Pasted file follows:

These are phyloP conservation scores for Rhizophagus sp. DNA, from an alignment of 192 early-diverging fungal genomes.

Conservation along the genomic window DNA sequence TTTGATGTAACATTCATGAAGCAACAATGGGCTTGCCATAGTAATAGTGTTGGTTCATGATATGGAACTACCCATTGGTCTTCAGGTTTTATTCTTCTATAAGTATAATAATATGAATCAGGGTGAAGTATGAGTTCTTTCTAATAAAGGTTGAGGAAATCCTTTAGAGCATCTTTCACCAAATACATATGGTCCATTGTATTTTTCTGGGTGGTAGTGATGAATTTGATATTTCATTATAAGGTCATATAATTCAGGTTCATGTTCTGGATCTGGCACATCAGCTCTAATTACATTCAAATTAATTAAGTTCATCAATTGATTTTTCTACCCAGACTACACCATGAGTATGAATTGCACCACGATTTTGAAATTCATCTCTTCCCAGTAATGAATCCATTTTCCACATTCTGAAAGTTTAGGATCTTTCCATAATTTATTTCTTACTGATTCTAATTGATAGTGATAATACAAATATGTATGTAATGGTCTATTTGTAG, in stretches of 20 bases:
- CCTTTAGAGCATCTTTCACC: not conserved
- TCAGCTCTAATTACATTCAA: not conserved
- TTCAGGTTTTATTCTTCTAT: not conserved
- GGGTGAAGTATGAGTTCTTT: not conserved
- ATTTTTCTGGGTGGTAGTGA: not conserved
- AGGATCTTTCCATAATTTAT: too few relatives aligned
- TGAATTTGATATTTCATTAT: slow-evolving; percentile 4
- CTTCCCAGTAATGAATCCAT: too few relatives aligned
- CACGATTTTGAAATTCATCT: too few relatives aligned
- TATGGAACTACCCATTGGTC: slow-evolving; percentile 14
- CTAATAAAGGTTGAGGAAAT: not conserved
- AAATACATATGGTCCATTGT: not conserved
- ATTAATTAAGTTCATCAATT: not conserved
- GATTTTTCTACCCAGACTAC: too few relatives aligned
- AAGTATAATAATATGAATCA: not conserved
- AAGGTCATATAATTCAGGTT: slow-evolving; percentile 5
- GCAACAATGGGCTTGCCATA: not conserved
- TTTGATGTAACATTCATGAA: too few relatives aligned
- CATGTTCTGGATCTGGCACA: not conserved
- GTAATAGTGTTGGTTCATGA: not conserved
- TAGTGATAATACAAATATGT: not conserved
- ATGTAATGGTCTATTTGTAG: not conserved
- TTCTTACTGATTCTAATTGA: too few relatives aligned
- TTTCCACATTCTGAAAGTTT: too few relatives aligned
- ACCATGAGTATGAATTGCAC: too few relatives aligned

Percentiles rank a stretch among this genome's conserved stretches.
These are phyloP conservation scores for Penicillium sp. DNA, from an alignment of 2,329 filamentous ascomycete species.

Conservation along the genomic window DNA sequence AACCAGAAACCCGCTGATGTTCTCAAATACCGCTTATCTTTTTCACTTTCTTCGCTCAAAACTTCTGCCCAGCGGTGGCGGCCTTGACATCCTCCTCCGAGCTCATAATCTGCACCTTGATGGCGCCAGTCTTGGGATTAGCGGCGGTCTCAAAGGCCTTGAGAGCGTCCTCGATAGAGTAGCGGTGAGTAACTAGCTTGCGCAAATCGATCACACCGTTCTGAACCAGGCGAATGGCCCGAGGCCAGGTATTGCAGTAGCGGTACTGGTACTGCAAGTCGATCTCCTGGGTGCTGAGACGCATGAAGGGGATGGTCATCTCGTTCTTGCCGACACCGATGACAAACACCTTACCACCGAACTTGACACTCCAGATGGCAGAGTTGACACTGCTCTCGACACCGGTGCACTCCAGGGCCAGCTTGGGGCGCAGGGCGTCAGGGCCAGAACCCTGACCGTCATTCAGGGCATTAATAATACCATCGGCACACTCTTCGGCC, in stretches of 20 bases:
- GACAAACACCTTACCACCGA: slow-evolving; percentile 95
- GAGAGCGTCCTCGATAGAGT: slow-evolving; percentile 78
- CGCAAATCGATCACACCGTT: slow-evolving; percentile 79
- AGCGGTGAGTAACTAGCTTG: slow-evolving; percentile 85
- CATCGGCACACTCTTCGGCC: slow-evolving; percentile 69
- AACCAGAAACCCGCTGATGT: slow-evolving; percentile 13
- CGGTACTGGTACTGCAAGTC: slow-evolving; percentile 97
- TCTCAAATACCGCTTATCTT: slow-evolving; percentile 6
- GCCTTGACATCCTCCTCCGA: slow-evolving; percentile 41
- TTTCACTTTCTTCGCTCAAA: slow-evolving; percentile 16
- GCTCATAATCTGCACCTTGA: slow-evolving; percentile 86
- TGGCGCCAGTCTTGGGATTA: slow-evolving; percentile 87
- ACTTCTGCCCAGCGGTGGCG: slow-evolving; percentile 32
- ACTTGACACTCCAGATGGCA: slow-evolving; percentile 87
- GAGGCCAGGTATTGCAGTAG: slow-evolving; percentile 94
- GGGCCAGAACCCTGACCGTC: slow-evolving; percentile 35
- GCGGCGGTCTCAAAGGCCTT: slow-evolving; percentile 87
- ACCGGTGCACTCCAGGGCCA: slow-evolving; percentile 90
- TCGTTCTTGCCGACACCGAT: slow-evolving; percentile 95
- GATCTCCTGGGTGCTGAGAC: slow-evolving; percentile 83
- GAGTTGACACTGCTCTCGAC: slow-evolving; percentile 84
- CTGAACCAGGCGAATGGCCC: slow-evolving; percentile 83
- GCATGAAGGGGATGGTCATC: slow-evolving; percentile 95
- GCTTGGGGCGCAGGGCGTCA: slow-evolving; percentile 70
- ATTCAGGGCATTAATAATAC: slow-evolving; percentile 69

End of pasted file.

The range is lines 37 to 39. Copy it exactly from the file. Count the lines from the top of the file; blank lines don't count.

- CGGTACTGGTACTGCAAGTC: slow-evolving; percentile 97
- TCTCAAATACCGCTTATCTT: slow-evolving; percentile 6
- GCCTTGACATCCTCCTCCGA: slow-evolving; percentile 41